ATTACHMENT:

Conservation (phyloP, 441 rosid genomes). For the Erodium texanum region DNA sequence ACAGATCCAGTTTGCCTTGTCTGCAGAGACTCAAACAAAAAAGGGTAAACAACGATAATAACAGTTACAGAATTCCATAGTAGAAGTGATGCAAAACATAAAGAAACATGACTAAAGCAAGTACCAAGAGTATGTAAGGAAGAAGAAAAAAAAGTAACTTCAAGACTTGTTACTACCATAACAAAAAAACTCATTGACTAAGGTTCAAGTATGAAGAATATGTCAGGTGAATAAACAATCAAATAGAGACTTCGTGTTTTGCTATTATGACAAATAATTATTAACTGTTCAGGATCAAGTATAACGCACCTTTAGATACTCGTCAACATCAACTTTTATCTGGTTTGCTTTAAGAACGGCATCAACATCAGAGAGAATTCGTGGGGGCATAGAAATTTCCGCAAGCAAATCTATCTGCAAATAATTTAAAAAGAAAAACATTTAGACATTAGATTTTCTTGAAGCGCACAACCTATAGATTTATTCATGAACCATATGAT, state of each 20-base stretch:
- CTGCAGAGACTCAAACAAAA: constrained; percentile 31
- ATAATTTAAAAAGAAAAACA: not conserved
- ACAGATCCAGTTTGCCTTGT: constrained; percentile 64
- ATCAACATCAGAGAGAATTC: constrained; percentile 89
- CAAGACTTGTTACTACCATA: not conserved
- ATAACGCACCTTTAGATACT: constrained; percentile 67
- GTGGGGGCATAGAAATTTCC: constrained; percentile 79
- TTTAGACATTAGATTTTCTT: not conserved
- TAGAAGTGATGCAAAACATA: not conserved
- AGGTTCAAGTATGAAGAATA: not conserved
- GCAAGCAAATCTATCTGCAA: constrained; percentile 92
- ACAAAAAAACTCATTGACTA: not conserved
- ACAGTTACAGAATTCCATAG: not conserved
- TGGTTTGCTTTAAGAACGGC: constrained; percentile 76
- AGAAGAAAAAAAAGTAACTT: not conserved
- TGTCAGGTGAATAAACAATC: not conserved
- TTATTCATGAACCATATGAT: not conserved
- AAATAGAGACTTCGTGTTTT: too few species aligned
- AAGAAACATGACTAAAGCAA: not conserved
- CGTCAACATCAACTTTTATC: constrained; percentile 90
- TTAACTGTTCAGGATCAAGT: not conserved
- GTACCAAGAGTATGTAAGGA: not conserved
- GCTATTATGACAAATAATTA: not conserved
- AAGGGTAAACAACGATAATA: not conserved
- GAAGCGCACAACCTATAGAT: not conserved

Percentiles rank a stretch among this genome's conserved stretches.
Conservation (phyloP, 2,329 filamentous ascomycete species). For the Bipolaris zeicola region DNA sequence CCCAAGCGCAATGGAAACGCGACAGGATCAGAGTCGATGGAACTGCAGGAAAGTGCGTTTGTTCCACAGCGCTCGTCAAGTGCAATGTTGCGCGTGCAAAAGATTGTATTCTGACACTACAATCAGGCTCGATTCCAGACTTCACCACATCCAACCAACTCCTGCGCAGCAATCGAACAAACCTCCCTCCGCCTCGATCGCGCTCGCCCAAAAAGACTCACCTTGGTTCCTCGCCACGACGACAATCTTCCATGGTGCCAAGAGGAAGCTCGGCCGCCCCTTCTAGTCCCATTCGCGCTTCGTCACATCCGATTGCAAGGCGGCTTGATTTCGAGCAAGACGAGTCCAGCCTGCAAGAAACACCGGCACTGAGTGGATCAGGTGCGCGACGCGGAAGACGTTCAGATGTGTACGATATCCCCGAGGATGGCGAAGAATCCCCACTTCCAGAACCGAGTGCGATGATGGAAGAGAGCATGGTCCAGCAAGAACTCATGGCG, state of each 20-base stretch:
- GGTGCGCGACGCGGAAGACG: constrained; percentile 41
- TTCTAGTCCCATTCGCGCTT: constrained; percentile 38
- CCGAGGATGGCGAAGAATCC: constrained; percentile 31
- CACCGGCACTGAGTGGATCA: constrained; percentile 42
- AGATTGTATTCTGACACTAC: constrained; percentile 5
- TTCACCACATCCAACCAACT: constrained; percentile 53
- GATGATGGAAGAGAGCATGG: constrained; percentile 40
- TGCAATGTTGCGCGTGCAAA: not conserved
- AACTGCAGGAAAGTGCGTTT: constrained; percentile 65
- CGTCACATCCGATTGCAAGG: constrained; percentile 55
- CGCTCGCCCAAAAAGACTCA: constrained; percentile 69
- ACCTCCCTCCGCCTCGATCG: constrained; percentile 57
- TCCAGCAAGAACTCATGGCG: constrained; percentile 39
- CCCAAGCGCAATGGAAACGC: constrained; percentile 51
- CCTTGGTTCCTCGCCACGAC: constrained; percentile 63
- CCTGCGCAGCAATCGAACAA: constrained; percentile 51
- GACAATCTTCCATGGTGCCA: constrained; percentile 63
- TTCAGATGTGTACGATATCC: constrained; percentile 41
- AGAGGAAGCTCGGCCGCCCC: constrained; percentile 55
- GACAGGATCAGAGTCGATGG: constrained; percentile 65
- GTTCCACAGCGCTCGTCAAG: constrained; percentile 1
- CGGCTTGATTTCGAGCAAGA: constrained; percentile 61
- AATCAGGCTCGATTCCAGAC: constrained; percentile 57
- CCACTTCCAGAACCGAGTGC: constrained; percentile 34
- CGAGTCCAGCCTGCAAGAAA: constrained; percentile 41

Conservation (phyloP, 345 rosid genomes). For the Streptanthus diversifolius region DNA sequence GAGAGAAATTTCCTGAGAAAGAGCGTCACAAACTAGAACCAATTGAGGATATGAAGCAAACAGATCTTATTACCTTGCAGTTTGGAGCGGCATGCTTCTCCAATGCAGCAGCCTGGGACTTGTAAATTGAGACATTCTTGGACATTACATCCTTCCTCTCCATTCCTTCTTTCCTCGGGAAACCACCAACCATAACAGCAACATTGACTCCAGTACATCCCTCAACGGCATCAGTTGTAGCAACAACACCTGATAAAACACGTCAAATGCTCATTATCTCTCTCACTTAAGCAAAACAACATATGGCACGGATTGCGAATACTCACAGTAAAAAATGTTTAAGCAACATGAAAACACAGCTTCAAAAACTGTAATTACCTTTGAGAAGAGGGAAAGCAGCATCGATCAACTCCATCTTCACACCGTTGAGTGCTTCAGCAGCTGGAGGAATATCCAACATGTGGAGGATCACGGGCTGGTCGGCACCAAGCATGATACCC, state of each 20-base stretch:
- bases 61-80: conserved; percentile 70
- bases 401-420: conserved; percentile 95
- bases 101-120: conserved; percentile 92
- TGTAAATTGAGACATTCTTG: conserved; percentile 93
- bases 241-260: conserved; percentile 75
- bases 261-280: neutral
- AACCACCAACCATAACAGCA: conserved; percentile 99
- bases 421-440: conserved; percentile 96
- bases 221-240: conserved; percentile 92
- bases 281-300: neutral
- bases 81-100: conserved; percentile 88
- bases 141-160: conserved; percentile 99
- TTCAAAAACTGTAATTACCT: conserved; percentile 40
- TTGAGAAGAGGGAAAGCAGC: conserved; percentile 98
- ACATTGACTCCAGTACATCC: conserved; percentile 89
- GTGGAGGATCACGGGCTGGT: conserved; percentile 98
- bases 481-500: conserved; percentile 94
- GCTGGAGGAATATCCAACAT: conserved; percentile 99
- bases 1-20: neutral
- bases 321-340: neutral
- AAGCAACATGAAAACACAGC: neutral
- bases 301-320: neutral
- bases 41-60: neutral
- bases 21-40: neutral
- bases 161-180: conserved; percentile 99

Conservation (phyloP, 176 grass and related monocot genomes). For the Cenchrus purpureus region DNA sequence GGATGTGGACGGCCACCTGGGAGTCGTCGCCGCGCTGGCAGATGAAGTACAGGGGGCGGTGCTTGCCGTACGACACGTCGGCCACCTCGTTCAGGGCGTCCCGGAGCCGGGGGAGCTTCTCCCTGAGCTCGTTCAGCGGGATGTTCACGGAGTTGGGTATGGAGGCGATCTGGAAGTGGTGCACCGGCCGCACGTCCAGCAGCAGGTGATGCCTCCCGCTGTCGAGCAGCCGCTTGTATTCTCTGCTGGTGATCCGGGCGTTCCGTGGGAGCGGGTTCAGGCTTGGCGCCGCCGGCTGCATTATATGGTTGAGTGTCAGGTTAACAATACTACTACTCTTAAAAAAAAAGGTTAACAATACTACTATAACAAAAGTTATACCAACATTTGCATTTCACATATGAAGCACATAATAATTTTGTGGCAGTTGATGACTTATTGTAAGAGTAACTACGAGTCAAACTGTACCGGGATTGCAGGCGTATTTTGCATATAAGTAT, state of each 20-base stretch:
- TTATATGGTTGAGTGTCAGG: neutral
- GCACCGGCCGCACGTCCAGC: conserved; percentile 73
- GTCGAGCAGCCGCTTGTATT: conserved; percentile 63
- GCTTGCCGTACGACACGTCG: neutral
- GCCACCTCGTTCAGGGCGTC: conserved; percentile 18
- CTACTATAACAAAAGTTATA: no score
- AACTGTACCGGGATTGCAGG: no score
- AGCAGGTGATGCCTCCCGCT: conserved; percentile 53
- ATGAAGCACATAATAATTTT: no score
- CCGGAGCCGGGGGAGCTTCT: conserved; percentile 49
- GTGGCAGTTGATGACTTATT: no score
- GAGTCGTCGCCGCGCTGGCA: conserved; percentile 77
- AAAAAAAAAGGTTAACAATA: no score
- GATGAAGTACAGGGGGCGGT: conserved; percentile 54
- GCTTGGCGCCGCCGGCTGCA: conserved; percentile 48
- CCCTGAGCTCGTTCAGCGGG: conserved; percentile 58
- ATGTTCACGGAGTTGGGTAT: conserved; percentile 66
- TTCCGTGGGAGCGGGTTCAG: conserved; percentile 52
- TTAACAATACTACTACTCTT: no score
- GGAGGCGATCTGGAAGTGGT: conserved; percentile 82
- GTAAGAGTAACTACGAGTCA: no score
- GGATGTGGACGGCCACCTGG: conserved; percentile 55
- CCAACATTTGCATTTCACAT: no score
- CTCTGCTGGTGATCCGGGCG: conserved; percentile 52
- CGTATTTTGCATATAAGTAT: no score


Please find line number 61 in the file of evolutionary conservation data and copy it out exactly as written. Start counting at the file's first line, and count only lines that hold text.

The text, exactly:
- AACCACCAACCATAACAGCA: conserved; percentile 99